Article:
Category Archives: Tenors

Mario Lanza – 100th Birthday

For all sad words of tongue and pen, The saddest are these, ‘It might have been’. John Greenleaf Whittier January 31, 2021 is the 100th anniversary of the birth Alfredo Arnold Cocozza known to posterity as Mario Lanza; Lanza was his mother’s maiden name. A native of Philadelphia, he was the son of Italian immigrants…


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Richard Crooks

Richard Crooks (1900-72) was an American tenor. Born in New Jersey he started his singing career as an oratorio specialist. He studied with baritone Leon Rothier and vocal coach Frank La Forge. In 1927 he went to Germany where he made his operatic debut as Cavaradossi in Tosca. In 1930 he made his American operatic…


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No! Pagliaccio Non Son

Leoncavallo’s Pagliacci was first performed at Milan’s Teatro Dal Verme in 1892 – Arturo Toscanini conducted. It rapidly spread throughout the operatic world and like its frequent partner, Mascagni’s Cavalleria Rusticana, it was its composer’s only unalloyed success. The opera’s protagonist, Canio leader of a band of itinerant performers, is married to a much younger…


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Le Rêve

Massenet’s Manon was first performed at the Opéra-Comique in Paris in 1884. It rapidly became a staple of the operatic repertory and has remained so to this day. I’m ignoring the shuttered state of everything public at present. The opera has two big roles. The title character and her hormone addled lover the Chevalier Des…


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Yossele Rosenblatt

When I was a kid in New York, Yossele Rosenblatt (1882-1933) was a figure whose memory was still fresh. There were many who had heard him sing and spoke about his voice in the same awed tones as did opera goers who remembered Caruso. Rosenblatt was a Ukrainian born chazzan (cantor) who came from a…


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Hipólito Lázaro

Hipólito Lázaro (1887-1974 ) was a Catalan tenor. He was born and died in Barcelona. His career began in 1910 and continued until 1950. Though he was a lirico-spinto, he made his debut in Donizetti’s La Favorita and scored a great success as Arturo in Bellini’s final opera I Puritani. Despite his success with bel…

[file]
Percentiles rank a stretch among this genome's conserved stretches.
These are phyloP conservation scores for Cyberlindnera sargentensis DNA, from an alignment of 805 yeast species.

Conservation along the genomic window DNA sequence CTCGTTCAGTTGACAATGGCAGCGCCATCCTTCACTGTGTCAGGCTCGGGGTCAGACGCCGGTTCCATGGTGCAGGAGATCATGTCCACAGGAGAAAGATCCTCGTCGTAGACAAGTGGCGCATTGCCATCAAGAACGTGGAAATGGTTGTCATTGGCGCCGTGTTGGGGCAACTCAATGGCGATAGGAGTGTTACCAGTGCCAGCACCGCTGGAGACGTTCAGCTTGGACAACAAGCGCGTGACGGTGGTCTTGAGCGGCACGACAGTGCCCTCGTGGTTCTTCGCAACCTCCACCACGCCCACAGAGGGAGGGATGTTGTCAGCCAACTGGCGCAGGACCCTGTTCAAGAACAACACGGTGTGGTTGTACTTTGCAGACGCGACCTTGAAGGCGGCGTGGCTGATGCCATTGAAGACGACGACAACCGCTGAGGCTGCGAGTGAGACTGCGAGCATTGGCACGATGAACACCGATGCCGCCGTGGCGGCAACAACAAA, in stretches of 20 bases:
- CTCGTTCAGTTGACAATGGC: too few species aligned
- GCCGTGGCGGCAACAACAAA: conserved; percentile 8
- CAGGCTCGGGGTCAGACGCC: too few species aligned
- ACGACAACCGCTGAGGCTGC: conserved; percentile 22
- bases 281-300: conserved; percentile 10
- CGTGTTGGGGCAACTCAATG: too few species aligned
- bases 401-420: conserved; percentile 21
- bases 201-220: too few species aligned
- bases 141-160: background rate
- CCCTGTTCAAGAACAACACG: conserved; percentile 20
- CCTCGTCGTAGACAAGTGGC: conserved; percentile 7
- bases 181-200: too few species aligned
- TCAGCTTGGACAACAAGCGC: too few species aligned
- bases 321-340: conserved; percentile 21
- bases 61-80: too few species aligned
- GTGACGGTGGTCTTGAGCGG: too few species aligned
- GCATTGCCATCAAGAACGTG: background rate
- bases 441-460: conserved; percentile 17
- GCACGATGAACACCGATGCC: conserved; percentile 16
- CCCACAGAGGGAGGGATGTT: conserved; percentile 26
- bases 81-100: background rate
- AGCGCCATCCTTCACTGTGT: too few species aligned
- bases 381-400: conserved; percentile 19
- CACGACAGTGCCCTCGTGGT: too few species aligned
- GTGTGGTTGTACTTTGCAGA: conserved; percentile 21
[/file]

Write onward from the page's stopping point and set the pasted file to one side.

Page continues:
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Cessa di più Resistere

‘Cessa di più resistere’ is the tenor aria that closes Rossini’s Barber of Seville. There’s a few minutes of music that follows it, but the bravura piece is effectively the opera’s end. That is when it’s performed. It’s so difficult that that it was dropped from the opera shortly after it’s premiere in 1816. So…


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Richard Tauber

A reader recently asked why I had not written anything about Richard Tauber. I didn’t have a good answer and said I would; this is it. Tauber (1891-1948) was born in Linz, Austria to an unmarried actress. His father was an actor Richard Anton Tauber who eventually acknowledged him and took over his upbringing. Young…


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Lethal Tenors

Serious operas typically end with one or more of the principals dead. The tenor is more often victim than perp. The following excerpts are from operas where the tenor is the killer, an unusual occurrence in an art form where tenors are usually the good guys. First Verdi’s Luisa Miller. The following description is adapted…


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Recondita Armonia

Tosca has two great tenor arias. Everyone knows the third act’s ‘E lucevan le stelle’. ‘Recondita armonia’, the subject of this article, appears in the first act only minutes after the show has started. It requires a different approach from its more famous brother. It needs a full voiced sound without the filatura and pianissimo…


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